Walking from France into Germany into Switzerland

Walking from France into Germany into Switzerland

 

To get there you will most likely arrive from Basel-Freiburg airport. Ask for a taxi outside to the ‘Passerelle des Trois Pays bridge’ (Dreiländereck bridge), or Huningen on the French side of the river, or just point on Google Maps on your phone like I did. The taxi cost from the airport was approximately €12.50 and was a 10 minutes drive. Exiting the airport from the French side “may” be cheaper unless both the French and Swiss sides share the same taxi rank?

The Dreiländereck Bridge outside the La Huninguoise bar in French Huningue

The Dreiländereck Bridge outside the La Huninguoise bar in French Huningue

Once you get dropped off you walk across the bridge from France (Huningen) into Germany (Friedlingen) with the actual border on the floor being unmarked (instead there’s a plaque on the railings in the middle of the bridge). The ideal time to post a social media status of “I’m in France”, followed by one 15 seconds later “I’m in Germany”!” I walked to and fro a few times before realising It was probably a bit strange-looking, especially as I still had my wheelie case hand luggage with me.

Walking across the Dreiländereck Bridge from France into Germany

Walking across the Dreiländereck Bridge from France into Germany

 

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On the border between France and Germany looking out over The Rhine. France right, Switzerland left

From there walk down the bridge into Germany and you’ll see a bench to match the one on the French side with “Gemeinsam Ăźber Grenzen wachsen” written on the side (Grow together across borders). Quite apt in the current times what with the USA/Mexico situation.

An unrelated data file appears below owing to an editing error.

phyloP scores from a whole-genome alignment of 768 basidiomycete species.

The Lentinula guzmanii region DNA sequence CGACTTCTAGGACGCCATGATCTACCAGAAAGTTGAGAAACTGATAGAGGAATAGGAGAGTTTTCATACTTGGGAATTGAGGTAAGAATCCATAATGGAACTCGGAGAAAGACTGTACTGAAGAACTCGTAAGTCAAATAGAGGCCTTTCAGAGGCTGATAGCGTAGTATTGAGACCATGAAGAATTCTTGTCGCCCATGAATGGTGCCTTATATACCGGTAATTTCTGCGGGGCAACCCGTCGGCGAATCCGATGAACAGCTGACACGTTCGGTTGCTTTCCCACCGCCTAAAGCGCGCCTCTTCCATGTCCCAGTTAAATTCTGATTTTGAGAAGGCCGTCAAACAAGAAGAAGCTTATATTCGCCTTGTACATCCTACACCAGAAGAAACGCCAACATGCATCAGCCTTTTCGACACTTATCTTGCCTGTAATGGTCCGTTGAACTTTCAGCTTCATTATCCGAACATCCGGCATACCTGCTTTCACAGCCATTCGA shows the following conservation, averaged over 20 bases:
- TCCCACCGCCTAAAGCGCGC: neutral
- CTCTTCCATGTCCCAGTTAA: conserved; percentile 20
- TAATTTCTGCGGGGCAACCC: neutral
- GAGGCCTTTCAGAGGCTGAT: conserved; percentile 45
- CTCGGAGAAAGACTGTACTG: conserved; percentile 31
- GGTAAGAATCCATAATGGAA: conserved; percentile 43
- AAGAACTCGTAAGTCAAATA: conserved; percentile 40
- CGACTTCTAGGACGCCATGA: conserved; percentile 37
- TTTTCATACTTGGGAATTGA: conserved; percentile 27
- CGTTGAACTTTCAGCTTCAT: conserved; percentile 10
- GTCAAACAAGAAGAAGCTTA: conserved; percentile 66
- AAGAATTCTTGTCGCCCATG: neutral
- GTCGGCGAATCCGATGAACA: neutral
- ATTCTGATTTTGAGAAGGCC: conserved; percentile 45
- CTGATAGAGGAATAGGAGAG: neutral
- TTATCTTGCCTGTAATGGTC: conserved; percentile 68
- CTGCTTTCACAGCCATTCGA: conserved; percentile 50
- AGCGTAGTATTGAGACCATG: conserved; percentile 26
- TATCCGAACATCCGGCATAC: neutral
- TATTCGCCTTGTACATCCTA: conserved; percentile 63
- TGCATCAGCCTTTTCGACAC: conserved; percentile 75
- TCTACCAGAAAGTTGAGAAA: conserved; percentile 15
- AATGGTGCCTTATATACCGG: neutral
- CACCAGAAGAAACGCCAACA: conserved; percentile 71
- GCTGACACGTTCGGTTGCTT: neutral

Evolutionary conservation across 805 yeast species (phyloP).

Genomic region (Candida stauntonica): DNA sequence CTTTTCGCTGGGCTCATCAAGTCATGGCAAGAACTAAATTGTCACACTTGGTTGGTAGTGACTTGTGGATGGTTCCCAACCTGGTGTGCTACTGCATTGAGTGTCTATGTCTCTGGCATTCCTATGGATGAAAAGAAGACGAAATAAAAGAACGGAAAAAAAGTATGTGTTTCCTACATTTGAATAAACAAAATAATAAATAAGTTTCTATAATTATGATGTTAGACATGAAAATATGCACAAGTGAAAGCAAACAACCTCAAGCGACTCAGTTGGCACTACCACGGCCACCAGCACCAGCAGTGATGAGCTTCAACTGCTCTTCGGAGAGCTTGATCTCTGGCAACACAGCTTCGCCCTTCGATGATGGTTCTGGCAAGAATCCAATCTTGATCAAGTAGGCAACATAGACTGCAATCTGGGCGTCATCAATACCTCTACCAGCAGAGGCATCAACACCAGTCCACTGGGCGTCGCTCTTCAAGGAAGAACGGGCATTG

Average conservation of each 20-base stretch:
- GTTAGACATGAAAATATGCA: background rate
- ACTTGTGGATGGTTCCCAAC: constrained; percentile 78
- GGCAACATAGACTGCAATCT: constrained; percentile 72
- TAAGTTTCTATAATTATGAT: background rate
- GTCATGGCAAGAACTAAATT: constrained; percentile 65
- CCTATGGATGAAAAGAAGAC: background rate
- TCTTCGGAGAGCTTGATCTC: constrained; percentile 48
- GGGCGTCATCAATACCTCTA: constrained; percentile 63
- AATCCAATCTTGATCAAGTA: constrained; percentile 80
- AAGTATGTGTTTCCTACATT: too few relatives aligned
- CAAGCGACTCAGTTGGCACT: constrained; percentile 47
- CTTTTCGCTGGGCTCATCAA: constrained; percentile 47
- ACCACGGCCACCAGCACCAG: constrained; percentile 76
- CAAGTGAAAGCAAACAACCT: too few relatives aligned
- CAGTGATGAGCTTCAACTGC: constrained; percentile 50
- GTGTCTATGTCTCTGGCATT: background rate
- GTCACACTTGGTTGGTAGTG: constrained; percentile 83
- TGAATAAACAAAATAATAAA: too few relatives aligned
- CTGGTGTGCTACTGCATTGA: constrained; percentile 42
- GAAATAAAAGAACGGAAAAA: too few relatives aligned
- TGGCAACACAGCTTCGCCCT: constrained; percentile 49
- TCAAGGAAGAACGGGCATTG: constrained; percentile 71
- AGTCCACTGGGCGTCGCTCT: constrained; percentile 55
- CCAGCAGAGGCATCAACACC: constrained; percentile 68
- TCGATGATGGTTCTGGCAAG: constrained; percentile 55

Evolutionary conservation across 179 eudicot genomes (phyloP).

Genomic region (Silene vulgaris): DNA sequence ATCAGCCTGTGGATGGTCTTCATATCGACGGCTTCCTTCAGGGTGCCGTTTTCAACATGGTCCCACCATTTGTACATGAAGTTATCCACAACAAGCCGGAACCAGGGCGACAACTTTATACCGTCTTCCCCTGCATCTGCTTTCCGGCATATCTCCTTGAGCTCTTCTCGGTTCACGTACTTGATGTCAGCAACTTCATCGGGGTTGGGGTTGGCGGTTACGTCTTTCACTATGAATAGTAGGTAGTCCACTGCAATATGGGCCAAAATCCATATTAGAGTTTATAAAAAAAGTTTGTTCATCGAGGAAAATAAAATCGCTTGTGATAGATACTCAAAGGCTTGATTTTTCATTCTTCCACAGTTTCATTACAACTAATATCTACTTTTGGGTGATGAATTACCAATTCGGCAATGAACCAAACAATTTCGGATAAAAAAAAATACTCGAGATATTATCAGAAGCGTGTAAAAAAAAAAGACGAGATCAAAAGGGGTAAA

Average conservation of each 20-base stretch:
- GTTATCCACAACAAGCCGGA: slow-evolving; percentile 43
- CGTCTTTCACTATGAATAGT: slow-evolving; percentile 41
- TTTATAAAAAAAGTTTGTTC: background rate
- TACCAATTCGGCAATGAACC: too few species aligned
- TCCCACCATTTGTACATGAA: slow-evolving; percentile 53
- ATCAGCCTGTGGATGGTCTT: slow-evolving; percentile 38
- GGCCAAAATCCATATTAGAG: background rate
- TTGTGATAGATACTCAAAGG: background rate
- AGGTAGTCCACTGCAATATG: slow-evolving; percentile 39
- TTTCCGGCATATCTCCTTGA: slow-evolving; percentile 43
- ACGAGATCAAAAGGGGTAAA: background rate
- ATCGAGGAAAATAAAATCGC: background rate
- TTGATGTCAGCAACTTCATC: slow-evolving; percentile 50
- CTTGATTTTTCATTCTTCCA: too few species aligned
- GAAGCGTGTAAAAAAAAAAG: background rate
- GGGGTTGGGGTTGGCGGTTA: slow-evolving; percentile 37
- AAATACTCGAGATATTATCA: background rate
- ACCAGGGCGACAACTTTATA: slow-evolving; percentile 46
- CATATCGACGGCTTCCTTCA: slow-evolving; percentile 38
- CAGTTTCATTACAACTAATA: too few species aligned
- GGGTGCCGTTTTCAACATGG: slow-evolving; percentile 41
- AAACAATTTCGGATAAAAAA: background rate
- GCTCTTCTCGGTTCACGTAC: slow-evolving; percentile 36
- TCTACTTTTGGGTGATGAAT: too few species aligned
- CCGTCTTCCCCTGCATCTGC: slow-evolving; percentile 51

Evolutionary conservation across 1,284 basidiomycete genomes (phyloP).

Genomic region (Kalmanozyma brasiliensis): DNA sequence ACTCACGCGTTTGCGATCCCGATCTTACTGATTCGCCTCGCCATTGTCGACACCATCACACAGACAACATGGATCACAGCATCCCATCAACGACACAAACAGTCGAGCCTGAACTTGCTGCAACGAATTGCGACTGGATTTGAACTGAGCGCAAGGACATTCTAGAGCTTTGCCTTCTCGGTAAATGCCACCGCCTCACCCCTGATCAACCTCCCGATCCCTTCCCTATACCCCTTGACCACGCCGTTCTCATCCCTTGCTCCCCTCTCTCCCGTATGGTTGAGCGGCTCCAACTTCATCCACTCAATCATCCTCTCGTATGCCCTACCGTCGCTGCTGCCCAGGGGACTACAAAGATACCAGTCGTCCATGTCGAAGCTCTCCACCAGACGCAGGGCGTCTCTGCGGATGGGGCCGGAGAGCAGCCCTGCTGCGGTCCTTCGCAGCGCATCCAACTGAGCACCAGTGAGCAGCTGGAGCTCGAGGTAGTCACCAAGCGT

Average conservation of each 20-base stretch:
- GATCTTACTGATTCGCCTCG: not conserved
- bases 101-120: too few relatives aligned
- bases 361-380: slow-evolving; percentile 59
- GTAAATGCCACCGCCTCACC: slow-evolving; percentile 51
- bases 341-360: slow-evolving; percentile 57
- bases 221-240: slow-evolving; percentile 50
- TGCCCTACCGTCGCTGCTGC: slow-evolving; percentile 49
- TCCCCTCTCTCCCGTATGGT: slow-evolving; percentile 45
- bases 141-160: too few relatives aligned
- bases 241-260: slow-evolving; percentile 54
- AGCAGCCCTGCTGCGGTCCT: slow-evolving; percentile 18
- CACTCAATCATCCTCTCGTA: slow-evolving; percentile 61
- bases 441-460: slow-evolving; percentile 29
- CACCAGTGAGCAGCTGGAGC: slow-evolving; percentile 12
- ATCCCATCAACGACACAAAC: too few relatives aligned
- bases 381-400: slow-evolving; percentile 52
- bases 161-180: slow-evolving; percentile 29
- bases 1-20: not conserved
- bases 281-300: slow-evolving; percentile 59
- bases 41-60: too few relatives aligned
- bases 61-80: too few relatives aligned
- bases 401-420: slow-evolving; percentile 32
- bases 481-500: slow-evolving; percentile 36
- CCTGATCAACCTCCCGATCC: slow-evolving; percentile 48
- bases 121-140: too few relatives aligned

“Gemeinsam uber Grenzen wachsen” – grow together over borders

From the foot of the bridge I walked onto German soil, past the Rheincenter shopping centre before turning right at the roundabout into Zollstraße. There, 150 m along near the German/Swiss border is a tram stop which looks like it’s a border control but is actually just a ticket booth for the tram. The border line is level with the centre of the spaceship-like building in the middle of the road marked with a 10cm wide line of stones in the ground.

Approaching the German/Swiss border level with those red/white barriers

Approaching the German/Swiss border level with those red/white barriers

 

The Dreiländereck monument on the left and bridge separating France and Germany on the right

The Dreiländereck monument on the left and bridge separating France and Germany on the right

 

Getting closer! 500m to go to the monument

Getting closer! 500m to go to the monument

I chose to walk along the main road, across the bridge into Switzerland, but according to Google Maps there is a slightly shorter footpath just across the Swiss border (taking 1.5km instead of 1.8km to the Dreiländereck monument). However up on the bridge it’s a nicer/safer walk and you get a good view of the Dreiländereck that you’re heading towards, which is on a long spit of land, jutting out along an industrial road. A scenic route it is certainly not, but it’s a destination to aim for so you can least say you’ve been there.

The monument has the 3 flags on its side but there’s little to actually do when you get there and little to read. For me walking across the borders was the enjoyable and novelty part, especially walking over the bridge from France into Germany. On a sunny, Summer’s day I’m sure it’s a lot nicer and you could sit by the river watching the world go by, with the nearby restaurants most likely being fully open. I imagine there wil be some pleasure boat rides too? Maybe you can boat from Germany into Switzerland instead 🙂

The Dreiländereck monument on a dreary February afternoon

The Dreiländereck monument on a dreary February afternoon